'Fair and equitable access to abortion is a justice issue'

Finger Lakes Justice Partnership

At the time of this writing the week of June 13, the Supreme Court’s decision to overturn Roe v. Wade is expected to come down at any time. If it is released in a form similar to the draft leaked last month, “More than 20 states — home to roughly half the country’s population — are likely to outlaw nearly all abortions,” according to the New York Times.  In this final column on the topic, let’s look more closely at what that means.

Activists gather to rally for abortion rights in front of the Lloyd D. George Federal Courthouse in Reno on May 3, 2022.

Fair and equitable access to abortion is a justice issue. Fifty percent of those seeking abortion are at the poverty line, and another quarter are near it. Many people cannot travel between states to obtain one, especially as more states become empowered to restrict abortion access. Additionally, the Centers for Disease Control and Prevention (CDC) found that in the south, over 50 percent of those seeking abortions were Black or Hispanic. Without a guaranteed right to choose, the United States will become more unequal.

Banning this medical procedure doesn’t make it impossible to get; it just becomes more difficult, more expensive, and more dangerous for some people to obtain. Of course, the hardship of acquiring abortion services will not be equitably distributed. Planned Parenthood notes that before Roe, “[T]hose with means — specifically wealthy white women — could afford to travel to skirt the law and access abortion while other people could not.”  This will again be the case when the court overturns Roe.

According to the CDC, “About 93% of reported abortions in 2019 were performed at or before 13 weeks of pregnancy, 6% were conducted between 14 and 20 weeks and 1% were performed at or after 21 weeks,” noting that abortions that occur later in pregnancy are often due to extreme medical circumstances.  And according to KFF, at least 50% of all abortions are now medication-induced at ten weeks or earlier. Nevertheless, proponents of strict abortion bans use false rhetoric about casual, late-term, and grisly surgical procedures to generate powerful emotions, hoping to garner support for sweeping limits and outright criminalization “from the moment of conception” (a nebulous and endlessly debatable standard).  It seems that a majority of the Supreme Court has been taken in by these baseless emotional appeals.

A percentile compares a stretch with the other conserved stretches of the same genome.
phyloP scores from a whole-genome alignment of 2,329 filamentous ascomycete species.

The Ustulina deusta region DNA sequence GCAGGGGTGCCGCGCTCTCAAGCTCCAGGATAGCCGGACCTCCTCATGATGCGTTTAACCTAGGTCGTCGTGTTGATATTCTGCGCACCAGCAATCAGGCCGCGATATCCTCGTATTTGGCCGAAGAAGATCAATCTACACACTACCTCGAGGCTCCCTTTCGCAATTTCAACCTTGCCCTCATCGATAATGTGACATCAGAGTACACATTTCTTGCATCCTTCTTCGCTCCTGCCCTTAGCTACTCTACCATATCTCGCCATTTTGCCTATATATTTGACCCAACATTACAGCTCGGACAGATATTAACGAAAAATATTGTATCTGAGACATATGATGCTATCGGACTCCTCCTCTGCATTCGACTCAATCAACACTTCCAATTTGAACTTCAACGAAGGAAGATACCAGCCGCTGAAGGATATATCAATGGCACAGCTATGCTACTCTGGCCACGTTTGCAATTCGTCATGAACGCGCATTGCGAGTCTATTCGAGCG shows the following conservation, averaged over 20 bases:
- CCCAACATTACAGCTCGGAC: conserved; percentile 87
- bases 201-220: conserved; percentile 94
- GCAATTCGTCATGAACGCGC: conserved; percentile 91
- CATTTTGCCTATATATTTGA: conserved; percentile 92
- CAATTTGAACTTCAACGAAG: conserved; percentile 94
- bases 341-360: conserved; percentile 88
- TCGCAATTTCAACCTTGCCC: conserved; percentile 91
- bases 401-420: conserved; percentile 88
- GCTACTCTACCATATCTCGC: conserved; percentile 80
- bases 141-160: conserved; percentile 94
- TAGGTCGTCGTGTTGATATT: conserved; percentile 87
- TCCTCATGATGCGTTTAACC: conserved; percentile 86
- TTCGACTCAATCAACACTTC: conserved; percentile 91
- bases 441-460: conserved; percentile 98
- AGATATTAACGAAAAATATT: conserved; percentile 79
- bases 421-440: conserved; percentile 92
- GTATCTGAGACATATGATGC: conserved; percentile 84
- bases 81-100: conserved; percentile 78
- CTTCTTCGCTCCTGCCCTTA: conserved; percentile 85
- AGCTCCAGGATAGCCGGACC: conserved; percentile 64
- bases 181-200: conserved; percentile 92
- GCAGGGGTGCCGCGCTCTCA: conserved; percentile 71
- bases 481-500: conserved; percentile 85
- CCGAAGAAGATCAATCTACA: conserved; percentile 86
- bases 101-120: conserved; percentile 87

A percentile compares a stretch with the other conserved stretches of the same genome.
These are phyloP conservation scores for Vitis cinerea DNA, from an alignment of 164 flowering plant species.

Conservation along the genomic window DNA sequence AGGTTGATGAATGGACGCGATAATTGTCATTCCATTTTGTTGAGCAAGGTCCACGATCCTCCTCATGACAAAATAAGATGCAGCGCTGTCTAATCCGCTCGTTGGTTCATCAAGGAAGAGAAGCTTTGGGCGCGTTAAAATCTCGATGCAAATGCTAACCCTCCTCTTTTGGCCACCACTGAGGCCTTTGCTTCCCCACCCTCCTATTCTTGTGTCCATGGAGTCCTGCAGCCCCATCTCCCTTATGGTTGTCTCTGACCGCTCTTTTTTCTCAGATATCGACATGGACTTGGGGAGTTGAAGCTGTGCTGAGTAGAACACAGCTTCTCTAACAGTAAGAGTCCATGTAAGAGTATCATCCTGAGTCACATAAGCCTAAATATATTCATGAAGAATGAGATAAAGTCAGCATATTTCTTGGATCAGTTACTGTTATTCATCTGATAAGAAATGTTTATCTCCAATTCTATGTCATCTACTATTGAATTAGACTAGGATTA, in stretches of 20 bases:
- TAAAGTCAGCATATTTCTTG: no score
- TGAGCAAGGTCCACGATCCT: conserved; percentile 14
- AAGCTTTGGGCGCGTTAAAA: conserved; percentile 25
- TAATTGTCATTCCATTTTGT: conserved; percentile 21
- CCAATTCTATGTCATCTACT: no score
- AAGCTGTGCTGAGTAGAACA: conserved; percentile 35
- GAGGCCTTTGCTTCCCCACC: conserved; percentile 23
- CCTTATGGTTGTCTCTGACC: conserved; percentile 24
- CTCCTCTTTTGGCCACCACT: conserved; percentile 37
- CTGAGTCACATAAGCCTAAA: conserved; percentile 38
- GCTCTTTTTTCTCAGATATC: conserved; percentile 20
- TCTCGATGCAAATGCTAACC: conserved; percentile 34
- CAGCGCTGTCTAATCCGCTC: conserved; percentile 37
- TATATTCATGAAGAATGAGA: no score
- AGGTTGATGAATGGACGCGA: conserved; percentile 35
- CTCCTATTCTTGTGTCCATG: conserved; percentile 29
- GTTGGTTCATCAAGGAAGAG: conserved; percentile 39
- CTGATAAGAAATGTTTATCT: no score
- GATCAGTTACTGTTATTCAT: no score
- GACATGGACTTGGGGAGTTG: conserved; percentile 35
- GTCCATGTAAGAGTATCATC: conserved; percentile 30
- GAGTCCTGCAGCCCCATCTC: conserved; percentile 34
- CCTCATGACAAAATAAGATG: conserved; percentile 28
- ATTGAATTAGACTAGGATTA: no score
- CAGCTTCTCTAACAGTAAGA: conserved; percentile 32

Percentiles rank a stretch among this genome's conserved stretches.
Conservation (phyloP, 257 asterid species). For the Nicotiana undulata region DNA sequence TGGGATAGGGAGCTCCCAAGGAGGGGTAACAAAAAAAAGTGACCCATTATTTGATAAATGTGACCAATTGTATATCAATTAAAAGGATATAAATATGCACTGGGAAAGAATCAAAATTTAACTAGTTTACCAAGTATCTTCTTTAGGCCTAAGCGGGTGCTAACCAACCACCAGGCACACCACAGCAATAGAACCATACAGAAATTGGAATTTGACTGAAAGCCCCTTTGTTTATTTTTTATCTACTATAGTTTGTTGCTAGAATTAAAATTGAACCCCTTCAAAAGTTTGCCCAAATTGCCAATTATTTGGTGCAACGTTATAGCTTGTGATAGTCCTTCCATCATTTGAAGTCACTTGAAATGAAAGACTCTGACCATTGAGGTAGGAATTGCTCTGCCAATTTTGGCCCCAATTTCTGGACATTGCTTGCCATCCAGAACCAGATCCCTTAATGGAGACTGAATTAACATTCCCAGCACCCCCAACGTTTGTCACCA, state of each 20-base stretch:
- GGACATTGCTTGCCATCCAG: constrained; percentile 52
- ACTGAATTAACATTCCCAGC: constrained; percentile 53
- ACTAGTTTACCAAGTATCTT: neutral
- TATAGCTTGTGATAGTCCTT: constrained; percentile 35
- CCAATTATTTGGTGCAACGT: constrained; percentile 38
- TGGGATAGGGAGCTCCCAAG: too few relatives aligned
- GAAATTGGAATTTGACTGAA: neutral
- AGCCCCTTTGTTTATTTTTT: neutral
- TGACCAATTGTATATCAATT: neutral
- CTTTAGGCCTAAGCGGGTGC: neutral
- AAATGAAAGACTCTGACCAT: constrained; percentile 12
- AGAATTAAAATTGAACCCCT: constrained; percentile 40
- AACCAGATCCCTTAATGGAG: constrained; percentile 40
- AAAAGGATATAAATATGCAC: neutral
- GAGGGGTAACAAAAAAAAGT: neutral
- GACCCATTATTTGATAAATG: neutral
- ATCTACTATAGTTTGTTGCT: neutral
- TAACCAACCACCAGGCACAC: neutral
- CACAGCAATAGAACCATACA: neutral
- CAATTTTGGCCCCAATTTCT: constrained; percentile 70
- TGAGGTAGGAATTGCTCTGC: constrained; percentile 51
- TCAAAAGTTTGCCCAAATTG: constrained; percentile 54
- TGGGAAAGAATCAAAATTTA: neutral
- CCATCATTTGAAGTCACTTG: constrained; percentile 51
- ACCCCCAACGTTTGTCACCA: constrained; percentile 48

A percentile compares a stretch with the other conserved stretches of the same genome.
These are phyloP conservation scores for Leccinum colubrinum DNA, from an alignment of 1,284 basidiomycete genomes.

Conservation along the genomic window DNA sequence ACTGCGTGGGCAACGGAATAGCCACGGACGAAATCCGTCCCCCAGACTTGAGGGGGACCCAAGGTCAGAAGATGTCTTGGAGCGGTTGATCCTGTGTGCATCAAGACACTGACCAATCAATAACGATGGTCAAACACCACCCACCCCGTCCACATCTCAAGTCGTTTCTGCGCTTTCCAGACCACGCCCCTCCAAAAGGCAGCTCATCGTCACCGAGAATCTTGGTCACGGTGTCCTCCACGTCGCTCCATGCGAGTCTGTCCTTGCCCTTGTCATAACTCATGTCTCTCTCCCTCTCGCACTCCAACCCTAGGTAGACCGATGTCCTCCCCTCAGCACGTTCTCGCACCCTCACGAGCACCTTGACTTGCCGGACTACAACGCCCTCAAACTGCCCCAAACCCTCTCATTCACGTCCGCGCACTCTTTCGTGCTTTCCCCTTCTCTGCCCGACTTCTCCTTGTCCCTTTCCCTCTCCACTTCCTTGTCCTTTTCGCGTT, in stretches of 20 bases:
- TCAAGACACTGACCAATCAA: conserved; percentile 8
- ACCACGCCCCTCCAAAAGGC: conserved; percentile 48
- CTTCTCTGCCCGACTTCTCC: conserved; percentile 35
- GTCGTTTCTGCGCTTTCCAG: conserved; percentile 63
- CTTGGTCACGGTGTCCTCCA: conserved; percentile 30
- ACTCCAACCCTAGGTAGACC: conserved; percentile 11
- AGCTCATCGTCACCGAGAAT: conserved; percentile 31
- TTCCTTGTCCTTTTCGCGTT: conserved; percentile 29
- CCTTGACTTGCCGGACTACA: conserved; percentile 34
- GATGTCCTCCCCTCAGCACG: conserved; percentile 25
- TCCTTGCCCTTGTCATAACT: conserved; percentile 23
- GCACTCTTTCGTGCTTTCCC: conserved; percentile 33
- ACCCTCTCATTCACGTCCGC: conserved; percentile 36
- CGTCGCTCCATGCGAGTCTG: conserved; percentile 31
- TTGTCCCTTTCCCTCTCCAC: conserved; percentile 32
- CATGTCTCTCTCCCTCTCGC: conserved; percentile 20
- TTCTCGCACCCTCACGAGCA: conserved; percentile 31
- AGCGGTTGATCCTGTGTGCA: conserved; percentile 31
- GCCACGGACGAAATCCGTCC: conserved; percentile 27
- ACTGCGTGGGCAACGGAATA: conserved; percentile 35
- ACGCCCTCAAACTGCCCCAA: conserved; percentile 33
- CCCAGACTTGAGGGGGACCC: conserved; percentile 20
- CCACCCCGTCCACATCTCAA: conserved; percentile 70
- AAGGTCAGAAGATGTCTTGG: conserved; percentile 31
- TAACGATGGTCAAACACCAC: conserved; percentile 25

Disturbingly, according to comprehensive data compiled by Axios, some anti-abortion laws poised to go into effect provide no exceptions for cases of rape and incest or for ectopic pregnancies. When Roe is overturned, many people — some of them children — will be forced to carry their rapists’ babies, and others will die from an agonizing but treatable medical condition.

At its core, the right to an abortion is about the right to self-determination. The decision to carry and bring a child into the world is deeply personal. The Supreme Court’s likely decision is wrong. For the sake of collections of cells still far from viability outside the womb, living people will suffer and die. Doing more to prevent unwanted pregnancies would achieve abortion opponent’s goals, yet they refuse to countenance such measures, preferring to use the force of government to control lives and bodies.  Television host John Oliver noted that abortion is a “cornerstone of comprehensive medical care” and that “freedoms are never guaranteed. They are hard won and easily lost.” We need to be more courageous than ever in fighting for them.  For ways to help, visit www.ineedana.com/donate.

Alex Andrasik, Angela Proietti-Nelson, and Sally White

Finger Lakes Justice Partnership